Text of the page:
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Maybe some of you can help me with this...

I've got an unfinished elder wood occasional table that I'm finishing with an inlaid leather top. I've routed out a recessed area 1/8" deep over most of the top in which to place a piece of tooled/finished leather. When finished, there will be a little bit of wood showing around the edge of the top. The diameter of the top is 24".

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I want the inlay to fit perfectly into the recessed area of the top, with no edges showing and no gaps anywhere. I have already made one attempt to cut a piece of leather to fit into this recessed area, but anyone who has done any work at all with tooled veg-tan (especially a piece this size), it tends to shrink and get out of shape. So as you might guess, despite cutting it slightly larger than the actual size, and my best efforts to prevent shrinkage, it shrunk anyway, and was no longer the perfect circle that it was when I first cut it. It's now sitting in my boo-boo bin.

This is my first attempt to do an inlay, so before I sink too much more time or money into this, I wonder if any of you out in leather land have any tips or stories from the trenches that might help me make the best of my second attempt?

Kate

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Kate,

The only idea I can come up with right now is to make it a good bit oversized (meaning when it's dried, it will still be oversized). Wet it again and "form" it into place. You should have a lip that rises above the leather and wood. sort of like a gusset for a bag. Then once it's dried in place, you should be able to trim the lip off following the contour of the wood.

That's all i've got right now. Sorry I couldn't help more.

Marlon

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I see Rawhide is going to impart some words of wisdom here... so maybe this won't be any use, but this is what I would do: I would not cut the leather. I would tool it and allow it to dry and *then* I would cut it.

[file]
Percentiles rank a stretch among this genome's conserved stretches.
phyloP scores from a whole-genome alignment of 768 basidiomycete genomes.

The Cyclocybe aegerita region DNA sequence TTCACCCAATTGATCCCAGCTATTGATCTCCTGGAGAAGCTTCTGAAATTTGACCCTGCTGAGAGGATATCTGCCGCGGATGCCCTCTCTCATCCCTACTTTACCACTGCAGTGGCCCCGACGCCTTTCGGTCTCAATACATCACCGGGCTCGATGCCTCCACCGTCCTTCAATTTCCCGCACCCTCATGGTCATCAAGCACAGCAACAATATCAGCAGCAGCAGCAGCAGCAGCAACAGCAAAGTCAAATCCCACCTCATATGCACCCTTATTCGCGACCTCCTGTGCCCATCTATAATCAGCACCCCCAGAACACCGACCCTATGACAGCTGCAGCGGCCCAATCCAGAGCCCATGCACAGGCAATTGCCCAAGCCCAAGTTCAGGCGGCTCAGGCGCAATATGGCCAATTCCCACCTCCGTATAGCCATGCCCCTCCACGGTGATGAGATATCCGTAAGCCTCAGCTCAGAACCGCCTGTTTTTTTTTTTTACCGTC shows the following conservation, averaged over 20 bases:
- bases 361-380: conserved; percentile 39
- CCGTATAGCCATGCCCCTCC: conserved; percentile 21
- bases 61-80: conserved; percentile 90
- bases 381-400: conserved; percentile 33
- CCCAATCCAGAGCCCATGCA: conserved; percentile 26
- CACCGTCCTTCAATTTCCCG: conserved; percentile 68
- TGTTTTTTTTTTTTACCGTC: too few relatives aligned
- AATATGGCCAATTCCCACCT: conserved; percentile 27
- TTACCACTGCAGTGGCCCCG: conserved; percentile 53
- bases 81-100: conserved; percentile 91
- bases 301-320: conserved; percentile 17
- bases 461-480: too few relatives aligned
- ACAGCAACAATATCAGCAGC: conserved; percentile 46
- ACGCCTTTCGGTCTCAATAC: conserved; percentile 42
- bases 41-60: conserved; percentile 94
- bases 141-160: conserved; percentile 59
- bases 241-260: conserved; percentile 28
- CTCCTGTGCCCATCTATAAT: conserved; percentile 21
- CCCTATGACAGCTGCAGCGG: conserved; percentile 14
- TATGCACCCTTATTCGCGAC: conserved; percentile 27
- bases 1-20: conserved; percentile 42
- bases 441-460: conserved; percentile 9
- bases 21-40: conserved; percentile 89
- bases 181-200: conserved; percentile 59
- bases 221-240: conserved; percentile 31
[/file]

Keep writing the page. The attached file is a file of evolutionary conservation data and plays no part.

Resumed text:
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Kate,

A few experiences. You need to use your favorite method to limit stretch obviously. For things that really need to fit tight. I cut them oversize and mark out my tooling area. Tool it, let it dry thoroughly and then cut it out. For something like that, I would make my first cut 1/8-3/16" oversized for the inlay area. See if it will work in and compress. If not, trim a skoche (sp?) off and try again. As you have already found, it will compress more than it will stretch. Especially for inlays, this works the best for me.

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On the point you all mention about cutting it down to size after the tooling, I think you're right. One thing I'm probably going to have to give up on is to have tooling going all the way to the edge, or the trimming that takes place afterwards may cut into it.

One possibility I thought of was to permanently mount the leather on a backing before tooling on it. This is what I do on my game boards, and the leather does not change size, so sizing it for a frame is very predictable. For this, it would have to be a pretty thin backing, in order to fit into the recessed area with the surface of the leather flush with the table top, and then, a piece that thin probably wouldn't keep the leather in shape.

Kate